What do you think of when you think of monks? Silent hooded figures praying in a shadowed cloister perhaps? Or the ethereal sound of Gregorian chant? You probably don’t think of a violent battle leaving thousands of dead and dying strewn on a blood-soaked field. Yet this is part of the story of a famous Irish monk named Colmcille, or Saint Columba. His Gaelic name means dove of the church, but Colmcille was far from a dove of peace when it came to Cul Dreimhne, the Battle of the Book. I heard about this strange episode in Irish history while staying in the village of Drumcliffe north of Sligo, in sight of the slopes of Ben Bulben where the sixth century Battle of the Book was fought. Colmcille instigated the battle in the aftermath of a legal dispute that is the first recorded case of copyright law. Continue reading
Map of the Spanish Armada shipwrecks in Ireland
Along with every other English schoolchild I learned the story of the Spanish Armada. In 1588 Philip II of Spain sent the largest fleet ever seen to conquer England, depose the heretic Queen Elizabeth I, and restore the Catholic faith. But luckily a storm blew up driving the Spanish ships off course. Trying to make their way back to Spain many were shipwrecked on the west coast of Ireland. Good Queen Bess was triumphant and England saved. End of story. Later, when I studied history for my degree, I learned the more nuanced version, setting the Armada story in the full context of sixteenth century European power struggles and religious conflicts. The story ended the same way though, with English triumph and Spanish shipwrecks. Not a word or a thought to what happened to the Spaniards who washed up on Irish shores. But I discovered in Ireland that the end of the English Armada story is where the Irish story begins. A story of Continue reading
Yeats mural in Sligo
Our boat slowed and began to circle the little island in the lake. Then over the loudspeaker came the voice of our captain, George, reciting the W. B. Yeats poem The Lake Isle of Innisfree. We were circling that very island. We were in Yeats country, “the land of heart’s desire” around Sligo in the west of Ireland. This was just one of the magical moments we experienced in my first visit to my paternal grandparents’ country. And George was just one of the marvelous characters we met who made Irish history Continue reading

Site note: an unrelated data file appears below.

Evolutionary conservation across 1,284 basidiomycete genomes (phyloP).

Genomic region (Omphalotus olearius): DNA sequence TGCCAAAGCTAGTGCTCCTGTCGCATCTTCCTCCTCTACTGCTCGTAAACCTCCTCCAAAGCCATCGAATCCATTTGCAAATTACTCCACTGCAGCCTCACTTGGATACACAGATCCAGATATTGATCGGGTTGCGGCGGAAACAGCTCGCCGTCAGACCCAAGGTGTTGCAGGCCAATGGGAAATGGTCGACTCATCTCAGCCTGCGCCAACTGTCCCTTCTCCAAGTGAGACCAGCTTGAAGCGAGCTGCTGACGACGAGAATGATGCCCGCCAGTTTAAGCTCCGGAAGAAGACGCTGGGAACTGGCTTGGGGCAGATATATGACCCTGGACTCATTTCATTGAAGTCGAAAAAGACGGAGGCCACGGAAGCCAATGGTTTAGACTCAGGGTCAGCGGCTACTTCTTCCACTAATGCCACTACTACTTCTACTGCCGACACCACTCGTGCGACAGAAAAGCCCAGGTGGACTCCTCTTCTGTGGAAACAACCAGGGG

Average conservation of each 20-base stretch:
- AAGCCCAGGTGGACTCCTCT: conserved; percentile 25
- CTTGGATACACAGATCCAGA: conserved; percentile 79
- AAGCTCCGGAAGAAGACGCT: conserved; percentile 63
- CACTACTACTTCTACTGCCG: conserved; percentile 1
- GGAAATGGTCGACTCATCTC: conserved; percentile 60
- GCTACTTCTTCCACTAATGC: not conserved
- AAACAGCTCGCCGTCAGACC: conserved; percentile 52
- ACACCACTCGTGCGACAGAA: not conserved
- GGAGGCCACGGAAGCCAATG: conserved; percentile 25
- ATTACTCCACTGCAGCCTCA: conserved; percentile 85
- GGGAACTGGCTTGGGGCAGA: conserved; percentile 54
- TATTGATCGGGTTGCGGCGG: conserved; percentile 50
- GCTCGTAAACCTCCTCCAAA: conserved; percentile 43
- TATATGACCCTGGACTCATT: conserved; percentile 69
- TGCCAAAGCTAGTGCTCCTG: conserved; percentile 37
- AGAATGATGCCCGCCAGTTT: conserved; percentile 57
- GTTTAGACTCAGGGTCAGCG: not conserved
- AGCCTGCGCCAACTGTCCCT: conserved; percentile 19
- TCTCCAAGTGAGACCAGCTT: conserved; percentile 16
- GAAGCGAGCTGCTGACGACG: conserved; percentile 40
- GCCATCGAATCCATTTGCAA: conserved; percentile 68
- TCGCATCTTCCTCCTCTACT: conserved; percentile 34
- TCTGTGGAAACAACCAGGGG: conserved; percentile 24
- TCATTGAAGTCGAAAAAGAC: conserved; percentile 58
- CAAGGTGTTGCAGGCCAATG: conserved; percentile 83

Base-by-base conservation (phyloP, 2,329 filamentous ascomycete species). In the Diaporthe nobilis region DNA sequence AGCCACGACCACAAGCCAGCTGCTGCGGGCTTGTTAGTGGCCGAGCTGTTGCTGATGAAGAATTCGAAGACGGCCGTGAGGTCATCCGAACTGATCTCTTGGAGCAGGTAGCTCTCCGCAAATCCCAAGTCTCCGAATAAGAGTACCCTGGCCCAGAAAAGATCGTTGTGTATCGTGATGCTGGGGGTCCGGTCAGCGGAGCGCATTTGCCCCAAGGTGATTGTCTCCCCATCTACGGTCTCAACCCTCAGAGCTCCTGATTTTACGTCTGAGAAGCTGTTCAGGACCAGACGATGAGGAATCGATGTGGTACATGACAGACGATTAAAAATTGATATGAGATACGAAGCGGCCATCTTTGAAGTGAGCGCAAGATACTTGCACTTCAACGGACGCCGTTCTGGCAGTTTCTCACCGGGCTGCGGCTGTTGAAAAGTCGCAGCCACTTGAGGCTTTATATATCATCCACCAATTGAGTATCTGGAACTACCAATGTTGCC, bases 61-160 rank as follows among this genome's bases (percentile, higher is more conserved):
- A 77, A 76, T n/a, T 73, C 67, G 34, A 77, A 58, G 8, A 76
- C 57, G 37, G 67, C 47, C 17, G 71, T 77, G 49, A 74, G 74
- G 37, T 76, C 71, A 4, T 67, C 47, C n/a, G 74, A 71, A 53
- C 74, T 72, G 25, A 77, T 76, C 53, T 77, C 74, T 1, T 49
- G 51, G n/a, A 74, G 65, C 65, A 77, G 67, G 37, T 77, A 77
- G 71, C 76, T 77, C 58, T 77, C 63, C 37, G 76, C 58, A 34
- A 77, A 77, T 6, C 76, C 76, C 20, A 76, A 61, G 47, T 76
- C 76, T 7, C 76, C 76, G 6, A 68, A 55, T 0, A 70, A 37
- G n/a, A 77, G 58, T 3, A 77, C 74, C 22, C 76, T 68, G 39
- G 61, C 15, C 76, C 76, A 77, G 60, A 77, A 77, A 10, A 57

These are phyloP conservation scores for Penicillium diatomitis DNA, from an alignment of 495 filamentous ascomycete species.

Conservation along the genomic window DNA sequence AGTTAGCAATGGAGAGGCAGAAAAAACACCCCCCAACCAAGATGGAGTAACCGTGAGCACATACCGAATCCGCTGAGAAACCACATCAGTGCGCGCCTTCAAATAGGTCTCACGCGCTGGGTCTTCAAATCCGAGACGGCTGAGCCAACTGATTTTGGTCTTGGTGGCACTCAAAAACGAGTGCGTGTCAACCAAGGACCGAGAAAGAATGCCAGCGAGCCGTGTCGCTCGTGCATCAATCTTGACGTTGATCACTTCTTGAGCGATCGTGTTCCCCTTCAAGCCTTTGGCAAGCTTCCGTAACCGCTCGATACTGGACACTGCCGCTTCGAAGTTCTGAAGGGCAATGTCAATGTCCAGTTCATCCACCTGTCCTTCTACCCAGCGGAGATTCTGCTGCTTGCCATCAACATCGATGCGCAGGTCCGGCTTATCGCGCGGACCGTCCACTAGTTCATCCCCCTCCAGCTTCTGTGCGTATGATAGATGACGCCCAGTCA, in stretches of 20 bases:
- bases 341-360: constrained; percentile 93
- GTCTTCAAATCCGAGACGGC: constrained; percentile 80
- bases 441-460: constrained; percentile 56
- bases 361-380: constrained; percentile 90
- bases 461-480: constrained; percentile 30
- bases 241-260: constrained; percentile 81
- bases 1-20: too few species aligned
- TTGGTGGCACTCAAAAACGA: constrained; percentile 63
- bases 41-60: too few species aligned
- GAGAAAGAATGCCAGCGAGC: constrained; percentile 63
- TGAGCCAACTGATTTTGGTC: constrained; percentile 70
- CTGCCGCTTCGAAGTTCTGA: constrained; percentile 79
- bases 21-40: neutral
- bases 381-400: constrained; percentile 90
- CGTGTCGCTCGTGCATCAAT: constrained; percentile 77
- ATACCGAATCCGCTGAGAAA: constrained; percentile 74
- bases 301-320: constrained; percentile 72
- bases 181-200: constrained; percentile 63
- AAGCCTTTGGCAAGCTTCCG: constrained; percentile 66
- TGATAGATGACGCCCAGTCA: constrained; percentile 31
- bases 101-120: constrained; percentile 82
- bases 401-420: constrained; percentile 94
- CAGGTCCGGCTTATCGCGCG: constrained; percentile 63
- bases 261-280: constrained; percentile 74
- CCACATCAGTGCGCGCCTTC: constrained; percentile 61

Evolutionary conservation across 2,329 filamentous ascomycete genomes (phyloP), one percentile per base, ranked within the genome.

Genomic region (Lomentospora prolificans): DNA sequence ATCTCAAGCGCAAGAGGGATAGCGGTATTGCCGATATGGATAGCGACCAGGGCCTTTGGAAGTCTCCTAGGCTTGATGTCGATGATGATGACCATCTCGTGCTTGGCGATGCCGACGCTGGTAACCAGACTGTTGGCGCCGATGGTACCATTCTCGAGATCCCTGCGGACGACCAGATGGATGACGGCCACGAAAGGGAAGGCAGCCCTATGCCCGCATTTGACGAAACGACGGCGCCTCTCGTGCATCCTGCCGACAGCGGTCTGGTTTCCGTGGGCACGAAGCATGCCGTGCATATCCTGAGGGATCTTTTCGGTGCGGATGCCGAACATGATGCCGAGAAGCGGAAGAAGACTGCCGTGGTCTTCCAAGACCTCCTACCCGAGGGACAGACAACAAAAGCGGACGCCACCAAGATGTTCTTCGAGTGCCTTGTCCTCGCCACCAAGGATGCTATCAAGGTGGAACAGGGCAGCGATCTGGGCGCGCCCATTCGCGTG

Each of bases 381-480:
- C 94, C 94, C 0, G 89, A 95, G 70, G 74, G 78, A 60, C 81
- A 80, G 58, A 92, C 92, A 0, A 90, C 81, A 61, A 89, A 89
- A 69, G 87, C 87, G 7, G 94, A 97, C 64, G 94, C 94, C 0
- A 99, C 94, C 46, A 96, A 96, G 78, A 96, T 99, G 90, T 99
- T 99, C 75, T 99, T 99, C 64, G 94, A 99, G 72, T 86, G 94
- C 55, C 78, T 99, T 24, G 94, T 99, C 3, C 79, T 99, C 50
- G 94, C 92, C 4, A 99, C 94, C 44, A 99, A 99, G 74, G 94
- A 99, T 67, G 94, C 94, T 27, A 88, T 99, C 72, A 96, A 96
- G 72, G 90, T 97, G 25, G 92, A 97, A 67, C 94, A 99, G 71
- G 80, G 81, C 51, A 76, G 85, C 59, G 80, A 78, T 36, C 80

My favorite childhood book was never on my own childhood bookshelf. I borrowed Swallows and Amazons by Arthur Ransome from my local library and enjoyed it so much that in subsequent weeks I checked out all the other books in the series. I do own a copy now, though it is currently on loan to my grandsons. This year was our fourth spending a week together at Deep Creek Lake in Maryland. I’m hoping the lake experience will draw Continue reading
Americans used to love Paris. There’s even a song about it, something about springtime and fall and drizzles and sizzles. George Gershwin wrote a whole musical on the theme. He thought Paris ‘S wonderful! American literary types used to hang out in Paris and get inspired to write Great American Novels. Paris was on every American’s bucket list. It was the epitome of Romance. But no more. President Trump broke up with Paris bigly. Continue reading
Perhaps the most shocking thing, out of all the shocks that have battered us since the inauguration of President Trump, is the complete lack of responsible reaction from Congressional Republicans. Beyond a few bleats of “troubling” and “concerning” there is only evasion, excuses, or silence from those charged by the Constitution with checking and balancing the Executive Branch. Many commentators have drawn comparisons to Watergate when Republican leaders acted as patriotic statesmen, putting country before party. Today’s Republicans make us wonder, how would they have reacted if Hillary Clinton had been elected and behaved in precisely the same way as President Trump?
To find the answer I enter the British Police Box in my basement armed with a “subtle Continue reading
LP cover. “Birds” was the contemporary slang for girls.
Bubbling with the exited anticipation of teenagers, my friend and I rode the number 66 red double-decker bus into Romford. It was February 25th 1964 and we were headed to the Odeon Theatre to try to catch a glimpse of our latest crush. No, not Mick Jagger or any of the Rolling Stones, but Mike Sarne. Who, you may ask? Continue reading